The findings, published online in the journal Cell Reports, could help elucidate the still-mysterious mechanisms of Alzheimer's disease and better inform development of effective drugs, said principal investigator Lawrence Goldstein, PhD, professor in the Departments of Cellular and Molecular Medicine and Neurosciences and director of the UC San Diego Stem Cell Program.
"In some ways, this is a powerful technical demonstration of the promise of stem cells and genomics research in better understanding and ultimately treating AD," said Goldstein, who is also director of the new Sanford Stem Cell Clinical Center at UC San Diego. "We were able to identify and assign precise limits on how a mutation works in familial AD. That's an important step in advancing the science, in finding drugs and treatments that can slow, maybe reverse, the disease's devastating effects."
Familial AD is a subset of early-onset Alzheimer's disease that is caused by inherited gene mutations. Most cases of Alzheimer's disease — there are an estimated 5.2 million Americans with AD — are sporadic and do not have a precise known cause, though age is a primary risk factor.
In their study, Goldstein and colleagues examined presenilin 1 (PS1), a protein that helps break down other proteins, which is a vital biological necessity for cells and for life. Most notably, PS1 is the catalytic or action-driving component of gamma-secretase, an enzyme that cleaves or splits type-1 transmembrane proteins used to transport cellular material from one side of a cell's membrane to the other, from inside to outside or vice versa.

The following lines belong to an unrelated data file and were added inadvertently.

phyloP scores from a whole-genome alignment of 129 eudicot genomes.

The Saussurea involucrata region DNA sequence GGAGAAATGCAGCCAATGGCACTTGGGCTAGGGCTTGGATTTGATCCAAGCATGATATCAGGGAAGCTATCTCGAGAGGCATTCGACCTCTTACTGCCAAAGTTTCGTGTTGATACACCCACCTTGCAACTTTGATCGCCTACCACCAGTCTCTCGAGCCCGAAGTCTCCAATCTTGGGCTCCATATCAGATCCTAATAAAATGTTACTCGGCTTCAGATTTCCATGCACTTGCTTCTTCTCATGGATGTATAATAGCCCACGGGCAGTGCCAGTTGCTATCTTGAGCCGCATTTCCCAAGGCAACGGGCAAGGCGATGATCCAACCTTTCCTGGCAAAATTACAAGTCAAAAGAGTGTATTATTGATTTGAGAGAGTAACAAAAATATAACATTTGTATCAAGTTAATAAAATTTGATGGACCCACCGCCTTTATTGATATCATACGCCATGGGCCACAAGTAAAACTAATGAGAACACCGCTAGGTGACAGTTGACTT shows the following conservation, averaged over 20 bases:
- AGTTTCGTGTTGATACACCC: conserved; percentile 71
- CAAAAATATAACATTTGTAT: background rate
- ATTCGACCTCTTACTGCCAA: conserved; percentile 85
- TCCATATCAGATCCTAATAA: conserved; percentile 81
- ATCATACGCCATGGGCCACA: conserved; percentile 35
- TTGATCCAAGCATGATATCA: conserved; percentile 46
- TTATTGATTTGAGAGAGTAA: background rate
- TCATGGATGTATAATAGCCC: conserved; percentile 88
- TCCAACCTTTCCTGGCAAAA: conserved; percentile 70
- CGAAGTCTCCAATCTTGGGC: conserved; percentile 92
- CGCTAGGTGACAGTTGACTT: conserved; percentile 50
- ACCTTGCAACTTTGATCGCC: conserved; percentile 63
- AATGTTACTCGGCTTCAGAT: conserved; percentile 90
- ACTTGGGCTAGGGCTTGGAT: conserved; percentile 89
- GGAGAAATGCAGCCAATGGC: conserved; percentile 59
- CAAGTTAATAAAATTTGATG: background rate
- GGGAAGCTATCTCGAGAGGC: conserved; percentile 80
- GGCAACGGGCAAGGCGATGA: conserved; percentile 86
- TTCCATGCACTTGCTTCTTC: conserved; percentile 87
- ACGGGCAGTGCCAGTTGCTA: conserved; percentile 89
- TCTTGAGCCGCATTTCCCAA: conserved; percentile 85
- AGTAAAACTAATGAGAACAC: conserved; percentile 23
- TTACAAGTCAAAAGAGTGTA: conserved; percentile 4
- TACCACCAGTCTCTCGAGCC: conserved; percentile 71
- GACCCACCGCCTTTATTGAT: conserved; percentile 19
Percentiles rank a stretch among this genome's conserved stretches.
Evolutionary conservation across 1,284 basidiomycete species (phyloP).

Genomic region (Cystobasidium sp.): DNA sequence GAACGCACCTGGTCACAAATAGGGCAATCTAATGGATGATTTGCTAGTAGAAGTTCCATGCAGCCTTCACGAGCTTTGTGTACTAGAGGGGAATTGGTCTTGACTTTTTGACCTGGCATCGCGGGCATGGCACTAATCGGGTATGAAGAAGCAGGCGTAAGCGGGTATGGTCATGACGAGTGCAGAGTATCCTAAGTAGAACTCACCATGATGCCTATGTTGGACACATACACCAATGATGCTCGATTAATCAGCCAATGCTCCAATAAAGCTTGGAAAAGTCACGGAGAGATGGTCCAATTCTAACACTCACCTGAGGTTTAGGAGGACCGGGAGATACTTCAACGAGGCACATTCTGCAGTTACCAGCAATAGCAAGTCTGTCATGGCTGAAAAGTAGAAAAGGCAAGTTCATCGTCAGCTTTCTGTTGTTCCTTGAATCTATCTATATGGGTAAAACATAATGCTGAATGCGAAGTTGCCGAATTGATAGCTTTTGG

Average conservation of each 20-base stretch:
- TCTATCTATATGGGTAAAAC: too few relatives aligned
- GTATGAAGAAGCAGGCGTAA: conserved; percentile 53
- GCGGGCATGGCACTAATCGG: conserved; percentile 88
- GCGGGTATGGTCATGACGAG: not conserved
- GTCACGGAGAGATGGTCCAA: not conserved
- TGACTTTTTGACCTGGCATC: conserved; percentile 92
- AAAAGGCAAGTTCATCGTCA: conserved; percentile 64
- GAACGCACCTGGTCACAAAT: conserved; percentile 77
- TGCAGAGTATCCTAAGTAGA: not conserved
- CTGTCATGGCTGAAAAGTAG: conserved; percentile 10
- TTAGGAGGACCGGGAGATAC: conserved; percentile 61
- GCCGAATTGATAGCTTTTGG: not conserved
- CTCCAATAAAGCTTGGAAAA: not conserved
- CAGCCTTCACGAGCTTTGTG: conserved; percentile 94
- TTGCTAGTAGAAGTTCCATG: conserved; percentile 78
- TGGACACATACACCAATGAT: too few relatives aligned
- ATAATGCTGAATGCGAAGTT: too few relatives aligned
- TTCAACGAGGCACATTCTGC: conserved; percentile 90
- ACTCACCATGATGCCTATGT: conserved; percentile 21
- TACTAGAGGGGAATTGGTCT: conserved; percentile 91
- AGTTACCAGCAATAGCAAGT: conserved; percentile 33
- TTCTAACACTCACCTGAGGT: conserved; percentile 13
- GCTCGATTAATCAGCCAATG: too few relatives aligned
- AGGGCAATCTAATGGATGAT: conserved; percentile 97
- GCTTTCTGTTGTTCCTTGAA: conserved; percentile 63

Among the type-1 proteins cleaved by gamma-secretase is amyloid precursor protein or APP, whose function remains incompletely known. When APP is cleaved by gamma-secretase, peptide fragments called amyloid beta are created. Some researchers believe the accumulation of certain kinds of amyloid beta may result in neuron-killing plaques in the brain, a consequence that has been strongly linked to the development of AD.
Ordinarily, the "molecular scissors" of PS1 do their cutting with no adverse effect, according to Goldstein. But perhaps 20 percent of the time, he said there are "bad cuts" that result in potentially harmful amyloid beta fragments. "Our research demonstrates very precisely that mutations in PS1 double the frequency of bad cuts," he said.
The researchers achieved their unprecedented precision by generating differentiated, purified neurons from stem cells derived from noted biologist Craig Venter, whose genome was fully sequenced and released for public research use in 2007. The created neurons contained different alleles or forms of the mutated gene that produces PS1.
"We were able to investigate exactly how specific mutations and their frequency change the behavior of neurons," said Goldstein. "We took finely engineered cells that we knew and understood and then looked how a single mutation caused changes in the molecular scissors and what happened next."
To exclude potential off-target artifacts observed in previous genome editing work, study co-author Kun Zhang, PhD, associate professor in the Department of Bioengineering at UC San Diego, said he and colleagues used whole exome sequencing to compare the engineered cells with other control cells. They determined that their genome editing approach did not introduce any additional mutations.